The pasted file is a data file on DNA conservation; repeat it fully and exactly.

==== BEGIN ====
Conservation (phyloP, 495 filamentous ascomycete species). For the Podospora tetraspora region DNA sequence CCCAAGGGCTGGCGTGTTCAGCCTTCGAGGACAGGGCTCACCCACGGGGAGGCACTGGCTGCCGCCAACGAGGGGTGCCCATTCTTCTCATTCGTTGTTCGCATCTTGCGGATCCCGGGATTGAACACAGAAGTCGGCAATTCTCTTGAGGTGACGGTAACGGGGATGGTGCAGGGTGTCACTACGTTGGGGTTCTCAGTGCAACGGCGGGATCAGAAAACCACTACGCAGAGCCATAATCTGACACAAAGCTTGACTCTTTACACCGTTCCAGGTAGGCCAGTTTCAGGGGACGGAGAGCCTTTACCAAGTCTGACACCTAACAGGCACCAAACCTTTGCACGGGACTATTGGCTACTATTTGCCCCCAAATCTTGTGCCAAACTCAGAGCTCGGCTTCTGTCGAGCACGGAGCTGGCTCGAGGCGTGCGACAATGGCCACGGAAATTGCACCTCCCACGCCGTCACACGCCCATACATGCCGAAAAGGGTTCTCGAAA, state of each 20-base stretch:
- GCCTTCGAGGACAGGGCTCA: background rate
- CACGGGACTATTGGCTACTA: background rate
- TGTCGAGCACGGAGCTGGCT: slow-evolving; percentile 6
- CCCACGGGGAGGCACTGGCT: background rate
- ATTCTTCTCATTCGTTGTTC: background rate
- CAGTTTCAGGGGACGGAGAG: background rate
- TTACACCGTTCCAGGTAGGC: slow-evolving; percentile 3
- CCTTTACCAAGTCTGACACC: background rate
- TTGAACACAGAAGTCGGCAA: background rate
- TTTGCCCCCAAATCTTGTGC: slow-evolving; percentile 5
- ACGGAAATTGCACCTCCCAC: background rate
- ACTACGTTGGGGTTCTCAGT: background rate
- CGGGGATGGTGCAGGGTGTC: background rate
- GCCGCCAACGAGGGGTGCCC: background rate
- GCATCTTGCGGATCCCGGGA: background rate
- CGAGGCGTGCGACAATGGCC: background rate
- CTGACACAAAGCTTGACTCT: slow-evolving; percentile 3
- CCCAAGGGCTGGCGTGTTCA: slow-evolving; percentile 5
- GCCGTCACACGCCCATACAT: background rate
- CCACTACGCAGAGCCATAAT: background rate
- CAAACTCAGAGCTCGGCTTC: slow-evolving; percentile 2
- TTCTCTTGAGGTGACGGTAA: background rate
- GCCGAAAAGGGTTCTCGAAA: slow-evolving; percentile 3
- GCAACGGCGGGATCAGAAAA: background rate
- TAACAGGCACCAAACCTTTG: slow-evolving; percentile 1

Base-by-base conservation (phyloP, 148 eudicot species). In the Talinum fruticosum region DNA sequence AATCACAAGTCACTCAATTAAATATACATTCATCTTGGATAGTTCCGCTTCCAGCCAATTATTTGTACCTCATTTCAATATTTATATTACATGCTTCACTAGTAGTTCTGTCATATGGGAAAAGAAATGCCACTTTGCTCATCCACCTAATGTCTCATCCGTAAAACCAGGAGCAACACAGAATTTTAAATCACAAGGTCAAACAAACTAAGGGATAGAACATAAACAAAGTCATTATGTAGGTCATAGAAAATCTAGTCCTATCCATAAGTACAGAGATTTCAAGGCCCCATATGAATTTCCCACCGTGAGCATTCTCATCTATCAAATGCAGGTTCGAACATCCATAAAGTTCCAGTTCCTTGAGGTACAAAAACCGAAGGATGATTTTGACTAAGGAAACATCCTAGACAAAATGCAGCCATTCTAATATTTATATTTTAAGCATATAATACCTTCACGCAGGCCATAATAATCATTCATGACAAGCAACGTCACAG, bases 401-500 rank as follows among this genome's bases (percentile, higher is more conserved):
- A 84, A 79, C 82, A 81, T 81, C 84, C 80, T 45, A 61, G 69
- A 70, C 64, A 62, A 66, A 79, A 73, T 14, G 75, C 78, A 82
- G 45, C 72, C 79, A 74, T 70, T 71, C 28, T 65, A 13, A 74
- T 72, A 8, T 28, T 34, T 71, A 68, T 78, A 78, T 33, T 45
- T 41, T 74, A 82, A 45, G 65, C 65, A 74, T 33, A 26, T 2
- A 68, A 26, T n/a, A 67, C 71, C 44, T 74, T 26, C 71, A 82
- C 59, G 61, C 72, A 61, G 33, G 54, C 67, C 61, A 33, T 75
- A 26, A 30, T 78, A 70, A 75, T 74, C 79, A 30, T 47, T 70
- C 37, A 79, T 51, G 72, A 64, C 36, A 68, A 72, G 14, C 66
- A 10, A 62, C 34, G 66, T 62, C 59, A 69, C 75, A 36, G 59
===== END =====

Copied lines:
Conservation (phyloP, 495 filamentous ascomycete species). For the Podospora tetraspora region DNA sequence CCCAAGGGCTGGCGTGTTCAGCCTTCGAGGACAGGGCTCACCCACGGGGAGGCACTGGCTGCCGCCAACGAGGGGTGCCCATTCTTCTCATTCGTTGTTCGCATCTTGCGGATCCCGGGATTGAACACAGAAGTCGGCAATTCTCTTGAGGTGACGGTAACGGGGATGGTGCAGGGTGTCACTACGTTGGGGTTCTCAGTGCAACGGCGGGATCAGAAAACCACTACGCAGAGCCATAATCTGACACAAAGCTTGACTCTTTACACCGTTCCAGGTAGGCCAGTTTCAGGGGACGGAGAGCCTTTACCAAGTCTGACACCTAACAGGCACCAAACCTTTGCACGGGACTATTGGCTACTATTTGCCCCCAAATCTTGTGCCAAACTCAGAGCTCGGCTTCTGTCGAGCACGGAGCTGGCTCGAGGCGTGCGACAATGGCCACGGAAATTGCACCTCCCACGCCGTCACACGCCCATACATGCCGAAAAGGGTTCTCGAAA, state of each 20-base stretch:
- GCCTTCGAGGACAGGGCTCA: background rate
- CACGGGACTATTGGCTACTA: background rate
- TGTCGAGCACGGAGCTGGCT: slow-evolving; percentile 6
- CCCACGGGGAGGCACTGGCT: background rate
- ATTCTTCTCATTCGTTGTTC: background rate
- CAGTTTCAGGGGACGGAGAG: background rate
- TTACACCGTTCCAGGTAGGC: slow-evolving; percentile 3
- CCTTTACCAAGTCTGACACC: background rate
- TTGAACACAGAAGTCGGCAA: background rate
- TTTGCCCCCAAATCTTGTGC: slow-evolving; percentile 5
- ACGGAAATTGCACCTCCCAC: background rate
- ACTACGTTGGGGTTCTCAGT: background rate
- CGGGGATGGTGCAGGGTGTC: background rate
- GCCGCCAACGAGGGGTGCCC: background rate
- GCATCTTGCGGATCCCGGGA: background rate
- CGAGGCGTGCGACAATGGCC: background rate
- CTGACACAAAGCTTGACTCT: slow-evolving; percentile 3
- CCCAAGGGCTGGCGTGTTCA: slow-evolving; percentile 5
- GCCGTCACACGCCCATACAT: background rate
- CCACTACGCAGAGCCATAAT: background rate
- CAAACTCAGAGCTCGGCTTC: slow-evolving; percentile 2
- TTCTCTTGAGGTGACGGTAA: background rate
- GCCGAAAAGGGTTCTCGAAA: slow-evolving; percentile 3
- GCAACGGCGGGATCAGAAAA: background rate
- TAACAGGCACCAAACCTTTG: slow-evolving; percentile 1

Base-by-base conservation (phyloP, 148 eudicot species). In the Talinum fruticosum region DNA sequence AATCACAAGTCACTCAATTAAATATACATTCATCTTGGATAGTTCCGCTTCCAGCCAATTATTTGTACCTCATTTCAATATTTATATTACATGCTTCACTAGTAGTTCTGTCATATGGGAAAAGAAATGCCACTTTGCTCATCCACCTAATGTCTCATCCGTAAAACCAGGAGCAACACAGAATTTTAAATCACAAGGTCAAACAAACTAAGGGATAGAACATAAACAAAGTCATTATGTAGGTCATAGAAAATCTAGTCCTATCCATAAGTACAGAGATTTCAAGGCCCCATATGAATTTCCCACCGTGAGCATTCTCATCTATCAAATGCAGGTTCGAACATCCATAAAGTTCCAGTTCCTTGAGGTACAAAAACCGAAGGATGATTTTGACTAAGGAAACATCCTAGACAAAATGCAGCCATTCTAATATTTATATTTTAAGCATATAATACCTTCACGCAGGCCATAATAATCATTCATGACAAGCAACGTCACAG, bases 401-500 rank as follows among this genome's bases (percentile, higher is more conserved):
- A 84, A 79, C 82, A 81, T 81, C 84, C 80, T 45, A 61, G 69
- A 70, C 64, A 62, A 66, A 79, A 73, T 14, G 75, C 78, A 82
- G 45, C 72, C 79, A 74, T 70, T 71, C 28, T 65, A 13, A 74
- T 72, A 8, T 28, T 34, T 71, A 68, T 78, A 78, T 33, T 45
- T 41, T 74, A 82, A 45, G 65, C 65, A 74, T 33, A 26, T 2
- A 68, A 26, T n/a, A 67, C 71, C 44, T 74, T 26, C 71, A 82
- C 59, G 61, C 72, A 61, G 33, G 54, C 67, C 61, A 33, T 75
- A 26, A 30, T 78, A 70, A 75, T 74, C 79, A 30, T 47, T 70
- C 37, A 79, T 51, G 72, A 64, C 36, A 68, A 72, G 14, C 66
- A 10, A 62, C 34, G 66, T 62, C 59, A 69, C 75, A 36, G 59